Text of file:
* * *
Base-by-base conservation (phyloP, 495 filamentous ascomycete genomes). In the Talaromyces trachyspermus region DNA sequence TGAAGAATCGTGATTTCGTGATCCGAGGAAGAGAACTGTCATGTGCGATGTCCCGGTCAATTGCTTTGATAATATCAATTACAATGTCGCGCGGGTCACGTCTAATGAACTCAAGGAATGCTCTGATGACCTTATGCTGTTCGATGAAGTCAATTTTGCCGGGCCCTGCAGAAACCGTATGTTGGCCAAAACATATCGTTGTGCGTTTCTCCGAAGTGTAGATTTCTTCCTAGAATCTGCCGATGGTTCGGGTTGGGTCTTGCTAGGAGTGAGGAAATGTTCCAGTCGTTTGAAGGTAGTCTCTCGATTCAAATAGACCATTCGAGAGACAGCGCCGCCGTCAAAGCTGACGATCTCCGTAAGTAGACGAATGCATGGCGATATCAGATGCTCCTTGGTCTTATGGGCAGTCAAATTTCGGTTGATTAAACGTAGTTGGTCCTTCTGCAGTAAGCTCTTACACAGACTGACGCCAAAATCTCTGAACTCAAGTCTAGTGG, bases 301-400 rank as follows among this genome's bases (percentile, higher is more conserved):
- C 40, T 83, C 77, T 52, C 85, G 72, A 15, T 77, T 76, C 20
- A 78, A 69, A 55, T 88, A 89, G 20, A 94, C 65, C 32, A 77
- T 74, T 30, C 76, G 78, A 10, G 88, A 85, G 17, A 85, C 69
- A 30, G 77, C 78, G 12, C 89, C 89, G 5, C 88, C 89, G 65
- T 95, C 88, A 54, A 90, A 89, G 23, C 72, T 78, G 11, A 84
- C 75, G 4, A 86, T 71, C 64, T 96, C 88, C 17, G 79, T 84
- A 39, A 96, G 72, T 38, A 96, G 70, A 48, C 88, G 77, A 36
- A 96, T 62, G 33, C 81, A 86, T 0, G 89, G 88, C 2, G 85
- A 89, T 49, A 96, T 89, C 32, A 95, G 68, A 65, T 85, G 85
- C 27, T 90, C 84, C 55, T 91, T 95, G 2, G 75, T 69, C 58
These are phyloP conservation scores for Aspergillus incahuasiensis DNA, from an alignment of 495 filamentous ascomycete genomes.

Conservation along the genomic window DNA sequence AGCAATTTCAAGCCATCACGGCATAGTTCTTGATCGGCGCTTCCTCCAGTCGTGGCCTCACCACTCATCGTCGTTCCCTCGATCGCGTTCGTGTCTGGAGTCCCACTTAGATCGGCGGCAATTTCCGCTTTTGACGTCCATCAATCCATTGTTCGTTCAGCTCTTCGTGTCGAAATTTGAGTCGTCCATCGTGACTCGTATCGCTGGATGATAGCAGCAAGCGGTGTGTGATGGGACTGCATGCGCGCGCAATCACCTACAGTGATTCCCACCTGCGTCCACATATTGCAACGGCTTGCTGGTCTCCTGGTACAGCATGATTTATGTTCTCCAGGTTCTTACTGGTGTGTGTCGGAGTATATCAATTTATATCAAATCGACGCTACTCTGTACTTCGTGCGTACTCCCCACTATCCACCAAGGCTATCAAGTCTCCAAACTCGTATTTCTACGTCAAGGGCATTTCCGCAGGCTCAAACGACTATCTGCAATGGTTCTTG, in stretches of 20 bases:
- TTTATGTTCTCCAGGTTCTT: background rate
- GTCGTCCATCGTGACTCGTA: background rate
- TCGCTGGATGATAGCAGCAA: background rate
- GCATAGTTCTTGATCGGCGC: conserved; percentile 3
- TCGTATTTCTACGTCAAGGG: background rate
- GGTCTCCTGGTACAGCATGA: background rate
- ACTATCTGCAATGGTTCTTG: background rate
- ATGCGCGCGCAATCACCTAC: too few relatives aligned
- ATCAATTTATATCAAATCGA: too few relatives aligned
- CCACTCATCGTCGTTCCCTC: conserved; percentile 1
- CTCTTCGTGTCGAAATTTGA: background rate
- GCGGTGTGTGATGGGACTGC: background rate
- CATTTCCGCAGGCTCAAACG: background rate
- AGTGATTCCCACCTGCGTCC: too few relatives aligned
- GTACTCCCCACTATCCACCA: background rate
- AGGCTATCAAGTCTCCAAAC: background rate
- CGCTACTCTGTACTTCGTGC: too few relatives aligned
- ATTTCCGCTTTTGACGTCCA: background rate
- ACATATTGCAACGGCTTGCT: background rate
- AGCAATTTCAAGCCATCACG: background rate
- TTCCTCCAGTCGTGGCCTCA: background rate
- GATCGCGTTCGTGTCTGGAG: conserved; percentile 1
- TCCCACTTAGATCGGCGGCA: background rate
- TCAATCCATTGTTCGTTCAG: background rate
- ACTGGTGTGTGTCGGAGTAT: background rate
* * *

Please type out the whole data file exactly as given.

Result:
Base-by-base conservation (phyloP, 495 filamentous ascomycete genomes). In the Talaromyces trachyspermus region DNA sequence TGAAGAATCGTGATTTCGTGATCCGAGGAAGAGAACTGTCATGTGCGATGTCCCGGTCAATTGCTTTGATAATATCAATTACAATGTCGCGCGGGTCACGTCTAATGAACTCAAGGAATGCTCTGATGACCTTATGCTGTTCGATGAAGTCAATTTTGCCGGGCCCTGCAGAAACCGTATGTTGGCCAAAACATATCGTTGTGCGTTTCTCCGAAGTGTAGATTTCTTCCTAGAATCTGCCGATGGTTCGGGTTGGGTCTTGCTAGGAGTGAGGAAATGTTCCAGTCGTTTGAAGGTAGTCTCTCGATTCAAATAGACCATTCGAGAGACAGCGCCGCCGTCAAAGCTGACGATCTCCGTAAGTAGACGAATGCATGGCGATATCAGATGCTCCTTGGTCTTATGGGCAGTCAAATTTCGGTTGATTAAACGTAGTTGGTCCTTCTGCAGTAAGCTCTTACACAGACTGACGCCAAAATCTCTGAACTCAAGTCTAGTGG, bases 301-400 rank as follows among this genome's bases (percentile, higher is more conserved):
- C 40, T 83, C 77, T 52, C 85, G 72, A 15, T 77, T 76, C 20
- A 78, A 69, A 55, T 88, A 89, G 20, A 94, C 65, C 32, A 77
- T 74, T 30, C 76, G 78, A 10, G 88, A 85, G 17, A 85, C 69
- A 30, G 77, C 78, G 12, C 89, C 89, G 5, C 88, C 89, G 65
- T 95, C 88, A 54, A 90, A 89, G 23, C 72, T 78, G 11, A 84
- C 75, G 4, A 86, T 71, C 64, T 96, C 88, C 17, G 79, T 84
- A 39, A 96, G 72, T 38, A 96, G 70, A 48, C 88, G 77, A 36
- A 96, T 62, G 33, C 81, A 86, T 0, G 89, G 88, C 2, G 85
- A 89, T 49, A 96, T 89, C 32, A 95, G 68, A 65, T 85, G 85
- C 27, T 90, C 84, C 55, T 91, T 95, G 2, G 75, T 69, C 58
These are phyloP conservation scores for Aspergillus incahuasiensis DNA, from an alignment of 495 filamentous ascomycete genomes.

Conservation along the genomic window DNA sequence AGCAATTTCAAGCCATCACGGCATAGTTCTTGATCGGCGCTTCCTCCAGTCGTGGCCTCACCACTCATCGTCGTTCCCTCGATCGCGTTCGTGTCTGGAGTCCCACTTAGATCGGCGGCAATTTCCGCTTTTGACGTCCATCAATCCATTGTTCGTTCAGCTCTTCGTGTCGAAATTTGAGTCGTCCATCGTGACTCGTATCGCTGGATGATAGCAGCAAGCGGTGTGTGATGGGACTGCATGCGCGCGCAATCACCTACAGTGATTCCCACCTGCGTCCACATATTGCAACGGCTTGCTGGTCTCCTGGTACAGCATGATTTATGTTCTCCAGGTTCTTACTGGTGTGTGTCGGAGTATATCAATTTATATCAAATCGACGCTACTCTGTACTTCGTGCGTACTCCCCACTATCCACCAAGGCTATCAAGTCTCCAAACTCGTATTTCTACGTCAAGGGCATTTCCGCAGGCTCAAACGACTATCTGCAATGGTTCTTG, in stretches of 20 bases:
- TTTATGTTCTCCAGGTTCTT: background rate
- GTCGTCCATCGTGACTCGTA: background rate
- TCGCTGGATGATAGCAGCAA: background rate
- GCATAGTTCTTGATCGGCGC: conserved; percentile 3
- TCGTATTTCTACGTCAAGGG: background rate
- GGTCTCCTGGTACAGCATGA: background rate
- ACTATCTGCAATGGTTCTTG: background rate
- ATGCGCGCGCAATCACCTAC: too few relatives aligned
- ATCAATTTATATCAAATCGA: too few relatives aligned
- CCACTCATCGTCGTTCCCTC: conserved; percentile 1
- CTCTTCGTGTCGAAATTTGA: background rate
- GCGGTGTGTGATGGGACTGC: background rate
- CATTTCCGCAGGCTCAAACG: background rate
- AGTGATTCCCACCTGCGTCC: too few relatives aligned
- GTACTCCCCACTATCCACCA: background rate
- AGGCTATCAAGTCTCCAAAC: background rate
- CGCTACTCTGTACTTCGTGC: too few relatives aligned
- ATTTCCGCTTTTGACGTCCA: background rate
- ACATATTGCAACGGCTTGCT: background rate
- AGCAATTTCAAGCCATCACG: background rate
- TTCCTCCAGTCGTGGCCTCA: background rate
- GATCGCGTTCGTGTCTGGAG: conserved; percentile 1
- TCCCACTTAGATCGGCGGCA: background rate
- TCAATCCATTGTTCGTTCAG: background rate
- ACTGGTGTGTGTCGGAGTAT: background rate